3 Furthermore, the written statement sought teaching materials, software and teaching methods in order to make religious education more fruitful.
4 Public opinion also reacted sensitively regarding the confirmation of the status quo. In particular the Yomiuri Shimbun, which has the largest circulation of any newspaper in Japan editorialized extensively after the interim report and final report came out. They criticized the current situation or superficial revision of the Fundamental Law of Education by the Central Education Council (September 25, 2002), arguing, for instance, that “The present Fundamental Law of Education has no clauses concerning tradition or the description is inadequate. That should be recognized as the result of education policy under the occupation.” On the other hand, the Asahi Shimbun, the leading liberal paper, reported only the fact that the Central Education Council retreated in its report on religious education (March 1, 2003), and also pointed out the disarray or conflict among members of the ruling parties.
5 In addition, a description of anti-cult measures was not included, and the report may be said to have retreated significantly from the interim report concerning religious education.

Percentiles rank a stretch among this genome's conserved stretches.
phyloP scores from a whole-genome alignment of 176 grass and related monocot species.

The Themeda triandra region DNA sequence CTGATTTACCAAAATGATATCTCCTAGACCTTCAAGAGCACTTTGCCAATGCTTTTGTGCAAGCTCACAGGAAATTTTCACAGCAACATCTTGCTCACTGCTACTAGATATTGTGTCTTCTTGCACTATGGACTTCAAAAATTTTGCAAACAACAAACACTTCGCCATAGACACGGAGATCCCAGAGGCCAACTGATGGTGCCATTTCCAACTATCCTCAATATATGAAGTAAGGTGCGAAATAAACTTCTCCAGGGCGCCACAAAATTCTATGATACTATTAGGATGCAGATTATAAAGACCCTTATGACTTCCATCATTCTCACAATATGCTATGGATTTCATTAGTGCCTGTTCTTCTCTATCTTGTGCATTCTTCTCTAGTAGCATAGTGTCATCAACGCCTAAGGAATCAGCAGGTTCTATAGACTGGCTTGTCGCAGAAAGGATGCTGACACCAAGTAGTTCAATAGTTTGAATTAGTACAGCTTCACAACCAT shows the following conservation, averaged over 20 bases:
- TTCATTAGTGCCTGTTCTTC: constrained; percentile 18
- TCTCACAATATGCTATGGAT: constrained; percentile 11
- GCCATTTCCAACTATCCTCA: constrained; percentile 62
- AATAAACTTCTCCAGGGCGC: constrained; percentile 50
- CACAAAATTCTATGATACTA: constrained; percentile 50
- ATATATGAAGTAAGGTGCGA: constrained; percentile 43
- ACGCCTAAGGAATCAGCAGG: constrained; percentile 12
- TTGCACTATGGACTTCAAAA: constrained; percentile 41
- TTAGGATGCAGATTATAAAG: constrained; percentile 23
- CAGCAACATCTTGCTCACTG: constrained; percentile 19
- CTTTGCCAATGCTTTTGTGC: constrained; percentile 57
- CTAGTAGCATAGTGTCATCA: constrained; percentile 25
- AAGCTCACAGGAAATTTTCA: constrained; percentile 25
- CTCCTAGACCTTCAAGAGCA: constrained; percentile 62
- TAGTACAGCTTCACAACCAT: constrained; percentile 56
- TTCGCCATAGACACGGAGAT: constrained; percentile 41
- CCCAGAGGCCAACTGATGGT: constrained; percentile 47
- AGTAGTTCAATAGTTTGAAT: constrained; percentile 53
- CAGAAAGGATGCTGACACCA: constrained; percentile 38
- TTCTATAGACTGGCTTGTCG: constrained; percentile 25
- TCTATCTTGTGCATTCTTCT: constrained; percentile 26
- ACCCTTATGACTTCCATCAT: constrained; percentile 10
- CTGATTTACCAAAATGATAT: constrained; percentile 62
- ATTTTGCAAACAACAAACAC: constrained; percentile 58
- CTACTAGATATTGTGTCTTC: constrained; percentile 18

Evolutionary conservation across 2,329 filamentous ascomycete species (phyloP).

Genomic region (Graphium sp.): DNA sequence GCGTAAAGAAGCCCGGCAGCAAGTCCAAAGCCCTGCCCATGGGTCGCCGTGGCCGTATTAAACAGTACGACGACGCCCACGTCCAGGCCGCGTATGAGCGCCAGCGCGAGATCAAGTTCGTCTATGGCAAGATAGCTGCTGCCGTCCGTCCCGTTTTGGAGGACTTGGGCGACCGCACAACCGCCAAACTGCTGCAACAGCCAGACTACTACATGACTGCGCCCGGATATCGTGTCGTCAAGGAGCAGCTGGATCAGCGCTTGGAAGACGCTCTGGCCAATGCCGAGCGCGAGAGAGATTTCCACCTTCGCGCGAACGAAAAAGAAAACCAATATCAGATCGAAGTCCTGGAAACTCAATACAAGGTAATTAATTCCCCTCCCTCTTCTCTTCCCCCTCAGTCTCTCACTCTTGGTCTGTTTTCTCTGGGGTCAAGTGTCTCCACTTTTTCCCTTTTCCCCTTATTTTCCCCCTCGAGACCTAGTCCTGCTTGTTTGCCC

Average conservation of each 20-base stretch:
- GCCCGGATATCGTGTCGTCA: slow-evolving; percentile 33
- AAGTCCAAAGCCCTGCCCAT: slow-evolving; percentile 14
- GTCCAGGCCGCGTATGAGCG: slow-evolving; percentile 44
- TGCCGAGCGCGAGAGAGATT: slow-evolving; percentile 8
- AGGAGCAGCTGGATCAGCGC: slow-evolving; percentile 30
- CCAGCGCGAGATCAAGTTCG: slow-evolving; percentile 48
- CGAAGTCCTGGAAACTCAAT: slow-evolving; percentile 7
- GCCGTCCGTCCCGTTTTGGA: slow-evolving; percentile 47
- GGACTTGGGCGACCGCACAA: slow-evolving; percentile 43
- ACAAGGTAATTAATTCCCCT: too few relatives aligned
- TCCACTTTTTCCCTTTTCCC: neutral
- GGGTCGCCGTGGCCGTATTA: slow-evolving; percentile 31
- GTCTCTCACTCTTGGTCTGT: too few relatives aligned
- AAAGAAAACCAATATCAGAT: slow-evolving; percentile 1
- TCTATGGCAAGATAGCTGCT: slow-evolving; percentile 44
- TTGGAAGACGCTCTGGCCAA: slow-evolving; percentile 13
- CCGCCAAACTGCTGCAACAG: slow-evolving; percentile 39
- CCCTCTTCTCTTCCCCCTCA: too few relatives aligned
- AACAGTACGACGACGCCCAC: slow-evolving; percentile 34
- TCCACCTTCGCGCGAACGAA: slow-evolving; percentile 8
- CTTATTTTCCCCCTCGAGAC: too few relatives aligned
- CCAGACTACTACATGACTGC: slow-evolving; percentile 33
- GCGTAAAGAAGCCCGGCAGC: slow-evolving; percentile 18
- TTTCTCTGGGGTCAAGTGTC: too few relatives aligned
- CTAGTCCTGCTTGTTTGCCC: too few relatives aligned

6 The report was submitted when the series murder case of a 14 year-old boy occurred in Kobe in 1996.
7 Regarding Japanese education, which concentrates solely on preparing students entrance examinations for further education, neither “zest for living” nor “education for the mind” is sufficiently realized. In fact, “education with latitude” which was discussed along with “zest for living” has been forced to retreat due to public opinion and the Education Ministry who are concerned about a decline in academic achievement.
8 “The principles and prospects of the ‘death education’ in Japan” Memoirs of Osaka Kyoiku University ?.
9 There are two claims concerning the theme of “the death of others” in the field of public education. One is that public education should not intrude into the inner life of the individual, while the other claims that moral education should be actively conducted. Iwata considers both claims to be valuable. In other words, in the case of the former, education of “death of others” does not directly enter into the individual’s inner life, and the education should be directed towards deepening intellectual comprehension for gaining knowledge of “others”, the society enabling encounters with “others”, the theory of human relationships and general natural environment. In the case of the latter, the education of “death of others” provides love towards other people or a caring mind for others are cultivated rather than taking “ones own death” too seriously. Iwata says that the latter idea promotes moral education in the sense that it is permeated with the thought of respecting life.